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CHRIST IN SPACE?

Christ was an alien. Or if He wasn't, then four centuries ago there were UFOs hovering over what is now southwestern Bulgaria.

If you believe the hype, evidence that aliens visited us in the past, probably inspiring Christianity, exists hidden in plain sight. In a church. In Bulgaria.

A fresco in a 17th century church in Dobarsko village, near Bansko, is said to represent Christ in a space rocket, in the Transfiguration scene.

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BULGARIA'S RUSSIAN CHURCHES

The impact of the 1877-1878 Russo-Turkish war in what is now Bulgaria is hard to exaggerate. The nation regained its independence after five centuries of Ottoman domination, and established strong, but often troubled, relations with first imperial and then Soviet Russia, mingling the inevitable gratitude for those who died in the war with the need to have independent foreign, economic and social policy.

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BULGARIA'S ONLY GERMAN VILLAGE

It starts in Byala Slatina and seems no different to any other road through the Bulgarian countryside. It meanders between fields and from time to time cows wander across it. Byala Slatina itself is not much more exciting. It is one of a series of dull towns north of the Stara Planina whose chief claim to fame is the extreme climate: sweltering hot in summer and freezing in winter. Year-round, you will likely perish of hunger, since only the locals seem to be able to find the restaurants.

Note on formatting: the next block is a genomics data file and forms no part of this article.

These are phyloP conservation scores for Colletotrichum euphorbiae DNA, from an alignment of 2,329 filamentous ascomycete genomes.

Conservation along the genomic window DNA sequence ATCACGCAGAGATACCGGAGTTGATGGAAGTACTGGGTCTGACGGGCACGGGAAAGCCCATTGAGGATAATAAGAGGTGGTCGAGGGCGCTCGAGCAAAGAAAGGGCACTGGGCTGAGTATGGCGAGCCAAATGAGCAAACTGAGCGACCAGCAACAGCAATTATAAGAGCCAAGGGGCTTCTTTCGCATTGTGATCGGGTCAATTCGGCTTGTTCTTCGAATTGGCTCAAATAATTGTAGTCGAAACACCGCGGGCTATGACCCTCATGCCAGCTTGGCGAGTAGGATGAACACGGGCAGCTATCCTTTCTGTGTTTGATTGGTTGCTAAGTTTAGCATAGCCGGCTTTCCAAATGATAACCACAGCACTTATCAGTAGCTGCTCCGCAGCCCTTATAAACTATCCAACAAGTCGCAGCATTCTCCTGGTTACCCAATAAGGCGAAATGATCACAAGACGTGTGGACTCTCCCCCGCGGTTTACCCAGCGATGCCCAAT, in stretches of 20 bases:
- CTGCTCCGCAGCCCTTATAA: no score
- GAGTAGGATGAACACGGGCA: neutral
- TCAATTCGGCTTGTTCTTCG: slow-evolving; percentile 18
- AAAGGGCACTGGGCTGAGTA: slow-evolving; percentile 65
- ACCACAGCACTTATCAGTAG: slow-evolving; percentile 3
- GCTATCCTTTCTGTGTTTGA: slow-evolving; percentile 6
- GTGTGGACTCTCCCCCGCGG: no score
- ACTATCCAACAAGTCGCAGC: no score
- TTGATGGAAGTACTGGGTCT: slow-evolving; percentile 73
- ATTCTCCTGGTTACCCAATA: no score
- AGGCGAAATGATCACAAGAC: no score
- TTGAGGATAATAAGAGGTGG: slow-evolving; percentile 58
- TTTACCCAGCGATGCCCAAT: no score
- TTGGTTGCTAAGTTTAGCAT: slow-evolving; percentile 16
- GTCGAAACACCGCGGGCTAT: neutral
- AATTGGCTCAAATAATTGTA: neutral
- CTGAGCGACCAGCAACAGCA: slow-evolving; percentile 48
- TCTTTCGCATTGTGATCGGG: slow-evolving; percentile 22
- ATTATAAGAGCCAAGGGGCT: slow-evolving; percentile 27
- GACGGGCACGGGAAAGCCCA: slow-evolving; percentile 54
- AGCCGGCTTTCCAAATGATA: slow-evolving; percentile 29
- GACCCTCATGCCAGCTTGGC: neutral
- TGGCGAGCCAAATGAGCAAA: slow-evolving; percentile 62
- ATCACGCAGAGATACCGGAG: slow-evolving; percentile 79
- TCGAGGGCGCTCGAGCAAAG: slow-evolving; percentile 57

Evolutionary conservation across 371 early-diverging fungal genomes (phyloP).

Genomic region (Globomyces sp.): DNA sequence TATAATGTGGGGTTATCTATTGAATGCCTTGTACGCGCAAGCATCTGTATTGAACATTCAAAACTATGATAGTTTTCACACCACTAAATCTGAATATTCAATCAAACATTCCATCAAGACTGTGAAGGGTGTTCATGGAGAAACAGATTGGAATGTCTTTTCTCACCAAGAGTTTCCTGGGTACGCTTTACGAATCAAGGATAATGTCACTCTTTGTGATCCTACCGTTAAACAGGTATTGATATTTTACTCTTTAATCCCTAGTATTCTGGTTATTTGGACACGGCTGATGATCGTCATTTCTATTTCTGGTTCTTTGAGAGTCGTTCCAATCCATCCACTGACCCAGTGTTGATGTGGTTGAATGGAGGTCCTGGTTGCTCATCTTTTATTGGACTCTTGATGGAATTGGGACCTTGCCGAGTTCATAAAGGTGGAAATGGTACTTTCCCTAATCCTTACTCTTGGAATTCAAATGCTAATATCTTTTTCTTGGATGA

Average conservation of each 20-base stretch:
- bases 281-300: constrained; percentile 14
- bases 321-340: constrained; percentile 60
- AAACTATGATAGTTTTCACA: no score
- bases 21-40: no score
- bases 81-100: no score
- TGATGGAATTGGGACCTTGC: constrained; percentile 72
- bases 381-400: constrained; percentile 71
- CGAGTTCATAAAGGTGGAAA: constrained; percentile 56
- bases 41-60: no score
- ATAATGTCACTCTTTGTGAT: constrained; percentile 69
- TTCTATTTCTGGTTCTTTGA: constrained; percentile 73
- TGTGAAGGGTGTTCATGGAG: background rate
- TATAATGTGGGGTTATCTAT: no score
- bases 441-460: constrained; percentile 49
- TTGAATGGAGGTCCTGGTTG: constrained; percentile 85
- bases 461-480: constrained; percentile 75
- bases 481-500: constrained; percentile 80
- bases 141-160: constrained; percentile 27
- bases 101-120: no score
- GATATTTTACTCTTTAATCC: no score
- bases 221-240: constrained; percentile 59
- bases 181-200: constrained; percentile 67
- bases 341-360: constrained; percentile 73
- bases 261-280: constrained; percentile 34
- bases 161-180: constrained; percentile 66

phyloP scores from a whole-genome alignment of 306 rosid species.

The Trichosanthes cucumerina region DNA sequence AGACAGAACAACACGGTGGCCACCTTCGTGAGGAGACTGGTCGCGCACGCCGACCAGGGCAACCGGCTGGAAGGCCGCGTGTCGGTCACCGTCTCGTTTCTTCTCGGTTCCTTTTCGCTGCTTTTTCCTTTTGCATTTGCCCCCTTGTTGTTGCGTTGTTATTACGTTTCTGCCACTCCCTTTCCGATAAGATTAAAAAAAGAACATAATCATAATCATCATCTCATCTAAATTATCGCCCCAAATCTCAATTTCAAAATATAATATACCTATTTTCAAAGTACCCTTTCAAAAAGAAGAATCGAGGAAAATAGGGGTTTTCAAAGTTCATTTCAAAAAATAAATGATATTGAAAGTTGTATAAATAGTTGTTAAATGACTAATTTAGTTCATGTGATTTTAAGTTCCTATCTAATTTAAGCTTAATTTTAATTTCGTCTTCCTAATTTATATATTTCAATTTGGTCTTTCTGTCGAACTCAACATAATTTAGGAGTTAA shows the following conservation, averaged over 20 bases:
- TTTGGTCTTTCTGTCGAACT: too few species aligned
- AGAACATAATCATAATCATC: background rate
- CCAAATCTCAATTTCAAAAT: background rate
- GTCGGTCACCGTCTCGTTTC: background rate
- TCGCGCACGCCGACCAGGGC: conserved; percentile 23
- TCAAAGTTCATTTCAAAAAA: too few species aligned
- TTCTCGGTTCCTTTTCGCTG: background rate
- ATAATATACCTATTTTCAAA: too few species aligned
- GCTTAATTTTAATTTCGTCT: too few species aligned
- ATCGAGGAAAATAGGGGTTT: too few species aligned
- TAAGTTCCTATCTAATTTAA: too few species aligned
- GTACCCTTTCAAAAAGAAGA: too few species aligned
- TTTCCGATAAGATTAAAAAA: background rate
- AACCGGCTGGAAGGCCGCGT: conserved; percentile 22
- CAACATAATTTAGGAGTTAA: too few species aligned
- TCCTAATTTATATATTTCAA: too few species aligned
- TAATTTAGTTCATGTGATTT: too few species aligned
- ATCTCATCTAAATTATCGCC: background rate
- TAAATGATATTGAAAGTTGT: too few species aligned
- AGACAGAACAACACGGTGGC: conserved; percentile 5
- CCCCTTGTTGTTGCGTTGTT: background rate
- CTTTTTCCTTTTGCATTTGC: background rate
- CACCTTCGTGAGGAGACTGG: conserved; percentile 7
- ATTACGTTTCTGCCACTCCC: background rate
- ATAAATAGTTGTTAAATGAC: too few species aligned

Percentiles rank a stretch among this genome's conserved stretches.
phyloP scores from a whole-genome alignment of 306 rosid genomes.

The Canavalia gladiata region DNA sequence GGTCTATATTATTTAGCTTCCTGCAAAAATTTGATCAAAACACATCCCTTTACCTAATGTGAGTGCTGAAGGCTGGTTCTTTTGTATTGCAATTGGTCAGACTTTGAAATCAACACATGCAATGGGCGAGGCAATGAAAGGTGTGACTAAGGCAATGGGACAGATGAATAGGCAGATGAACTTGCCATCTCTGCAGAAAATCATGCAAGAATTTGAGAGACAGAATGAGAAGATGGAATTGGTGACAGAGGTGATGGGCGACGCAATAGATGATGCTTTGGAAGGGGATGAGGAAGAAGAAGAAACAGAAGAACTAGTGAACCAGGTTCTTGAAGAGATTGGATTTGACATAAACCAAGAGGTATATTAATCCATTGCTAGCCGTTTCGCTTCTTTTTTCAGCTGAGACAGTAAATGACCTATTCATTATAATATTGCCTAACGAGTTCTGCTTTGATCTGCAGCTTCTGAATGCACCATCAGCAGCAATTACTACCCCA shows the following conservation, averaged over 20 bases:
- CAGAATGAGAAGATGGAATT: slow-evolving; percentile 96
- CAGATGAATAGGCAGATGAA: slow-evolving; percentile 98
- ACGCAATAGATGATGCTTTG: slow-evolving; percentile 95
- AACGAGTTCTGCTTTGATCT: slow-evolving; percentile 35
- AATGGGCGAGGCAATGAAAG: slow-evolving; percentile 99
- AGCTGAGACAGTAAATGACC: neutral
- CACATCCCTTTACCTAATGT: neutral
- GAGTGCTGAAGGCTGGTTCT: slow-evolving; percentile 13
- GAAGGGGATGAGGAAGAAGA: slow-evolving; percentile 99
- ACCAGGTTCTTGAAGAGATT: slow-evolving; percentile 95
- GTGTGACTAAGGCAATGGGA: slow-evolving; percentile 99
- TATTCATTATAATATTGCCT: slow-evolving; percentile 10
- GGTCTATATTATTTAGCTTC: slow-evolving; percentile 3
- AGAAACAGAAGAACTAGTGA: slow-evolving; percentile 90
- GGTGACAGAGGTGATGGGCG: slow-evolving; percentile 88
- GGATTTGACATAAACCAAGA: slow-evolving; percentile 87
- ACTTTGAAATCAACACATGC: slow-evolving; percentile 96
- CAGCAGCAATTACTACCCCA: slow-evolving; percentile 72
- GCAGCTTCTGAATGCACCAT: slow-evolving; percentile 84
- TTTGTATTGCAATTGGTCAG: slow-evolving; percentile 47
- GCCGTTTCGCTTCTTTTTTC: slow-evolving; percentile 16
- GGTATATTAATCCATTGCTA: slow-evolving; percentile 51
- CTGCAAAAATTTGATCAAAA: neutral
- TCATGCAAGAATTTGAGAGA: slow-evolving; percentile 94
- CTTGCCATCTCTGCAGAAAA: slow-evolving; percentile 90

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PROTESTANT PLOVDIV

Plovdiv is famed for its Roman remains, its old mosques and colourful 19th century Revival Period houses, its tasty food and modern vibe. Yet, there is more of interest in the city, a pleasant surprise that at a first glance seems out of place: a Gothic-style church rising from one of Plovdiv's hills, Sahat Tepe.

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VOODOO CHRISTIANITY

Our sin? We had not lit candles when we entered the church. He, however, did not see any contradiction in the fact that the veneration of "healing" springs is a tradition that Eastern Orthodoxy in Bulgaria has inherited from paganism.

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DAY OF FLOWERS

Palm Sunday in Bulgaria, which is on 24 April this year according to the Eastern Orthodox Church, is an event that offers a glimpse of yet another contradiction in society, between half-forgotten traditions, religion and pure joie de vivre.

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WHAT IS SAMOKOV?

Lined with advertisements for winter sports and down-at-heel sellers of local potatoes, the road to Samokov, about 70 km from Sofia, does not promise much excitement in the town itself, but Samokov is a surprise. The town is much more than the producer of famous potatoes, a gateway to the Borovets ski resort or the starting point for a number of treks in the Rila mountains.

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DECYPHERING RILA MONASTERY